Steve Apostolina’s dark and thoughtful dramedy, Forever Bound, starts out as two disparate narratives that come together in an intense, disquieting way. Commencing as a wry comedy about a nebbish whose life is on the downturn, it culminates as a riveting face-off between good and evil, and highlights just how hard it can be to sever the formidable bonds that bind us to our past.
Edmund (French Stewart) is a book scout, meaning he searches for rare or coveted books at garage sales and thrift stores and resells them at an inflated price. But business has not been good, and Edmund is now being hounded by creditors and facing eviction from his roach-ridden apartment. He’s in anxious retreat from the world when his buddy Shep (played by Apostolina) pays him a visit and suggests ripping off a wealthy collector of a valuable edition of Walt Whitman’s Leaves of Grass. Its proceeds, Shep argues, will enable Edmund to survive until a more legitimate opportunity comes along.
As the reluctant and natively law-abiding Edmund deliberates on his problems, the scenario drastically shifts, and a spotlight comes up on a cowed but lovely and intelligent young woman (Emily Goss) and a supercilious older man (Rob Nagle) tutoring her in the nuances of classic literature. When the girl complains that she’s tired and needs a break, the man, with brisk overbearing, references her parents, who, he claims, have entrusted her welfare to him.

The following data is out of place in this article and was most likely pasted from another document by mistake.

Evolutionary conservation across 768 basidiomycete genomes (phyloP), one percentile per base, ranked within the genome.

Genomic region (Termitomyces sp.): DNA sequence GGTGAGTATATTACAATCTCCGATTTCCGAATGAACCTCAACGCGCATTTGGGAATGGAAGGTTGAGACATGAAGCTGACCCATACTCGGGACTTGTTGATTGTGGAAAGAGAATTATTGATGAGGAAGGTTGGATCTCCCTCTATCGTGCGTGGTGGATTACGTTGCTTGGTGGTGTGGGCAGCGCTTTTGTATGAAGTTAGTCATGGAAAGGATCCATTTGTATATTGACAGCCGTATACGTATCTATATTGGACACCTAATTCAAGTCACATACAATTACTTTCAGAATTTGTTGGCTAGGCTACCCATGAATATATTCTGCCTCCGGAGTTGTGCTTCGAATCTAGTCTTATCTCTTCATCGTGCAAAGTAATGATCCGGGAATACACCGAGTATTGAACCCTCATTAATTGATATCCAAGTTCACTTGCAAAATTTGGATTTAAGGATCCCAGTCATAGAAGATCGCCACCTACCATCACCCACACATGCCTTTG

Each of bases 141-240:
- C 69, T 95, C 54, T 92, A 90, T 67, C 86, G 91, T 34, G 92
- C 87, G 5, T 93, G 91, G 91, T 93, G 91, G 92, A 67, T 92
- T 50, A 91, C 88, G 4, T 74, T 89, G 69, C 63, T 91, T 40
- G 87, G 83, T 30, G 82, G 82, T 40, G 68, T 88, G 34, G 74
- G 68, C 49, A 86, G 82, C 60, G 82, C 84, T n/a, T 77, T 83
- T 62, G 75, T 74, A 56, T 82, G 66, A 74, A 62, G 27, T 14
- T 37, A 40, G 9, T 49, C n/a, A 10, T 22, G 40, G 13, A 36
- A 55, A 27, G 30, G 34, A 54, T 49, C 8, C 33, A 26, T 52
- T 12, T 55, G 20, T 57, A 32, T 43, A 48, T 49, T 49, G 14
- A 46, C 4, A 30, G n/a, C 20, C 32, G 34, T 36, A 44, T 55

Immediately you realize there’s something very wrong with this picture — but just what it is and how it connects to Edmund and his problems aren’t at first apparent. When the reveal does come, it’s a shocker that plays out in a gripping manner. Ultimately both Edmund and the girl, who calls herself Rosalind, must test the limits of their courage and their morality.
Directed by Anne Hearn Tobolowsky, Forever Bound is a solid character-driven play, its humor underscored by a gifted Stewart at the top of his game. His sad-sack bookseller gleans the essence of what it’s like to be a poor but principled person in a world with no time for “losers.” Apostolina, as a guy ready and willing to cut ethical corners, makes for an apt foil.
But as entertaining as this pair’s scenes are together, the play really only ignites when the focus shifts away from their schtick to the depiction of testosterone-driven obsession and its evil consequences, and to just how far good people are willing to go to destroy it.
As Rosalind, Goss gives an illuminating portrayal. Nagle, a staple of the L.A. theater scene who seems constitutionally incapable of ever rendering a bad performance, is mesmerizing as the villain.
It’s worth mentioning that the text is riven with quotes from Shakespeare, Coleridge, Whitman and the like, an agreeable add-on in a contemporary play. The bitterly ironic title is drawn from Helena’s speech in A Midsummer Night’s Dream.
GO! Atwater Village Theatre, 3269 Casitas Ave., Atwater Village; Fri.-Sat., 8 p.m.; Sun., 2 p.m.; Mon., 8 p.m.; through June 16. plays411.com/foreverbound.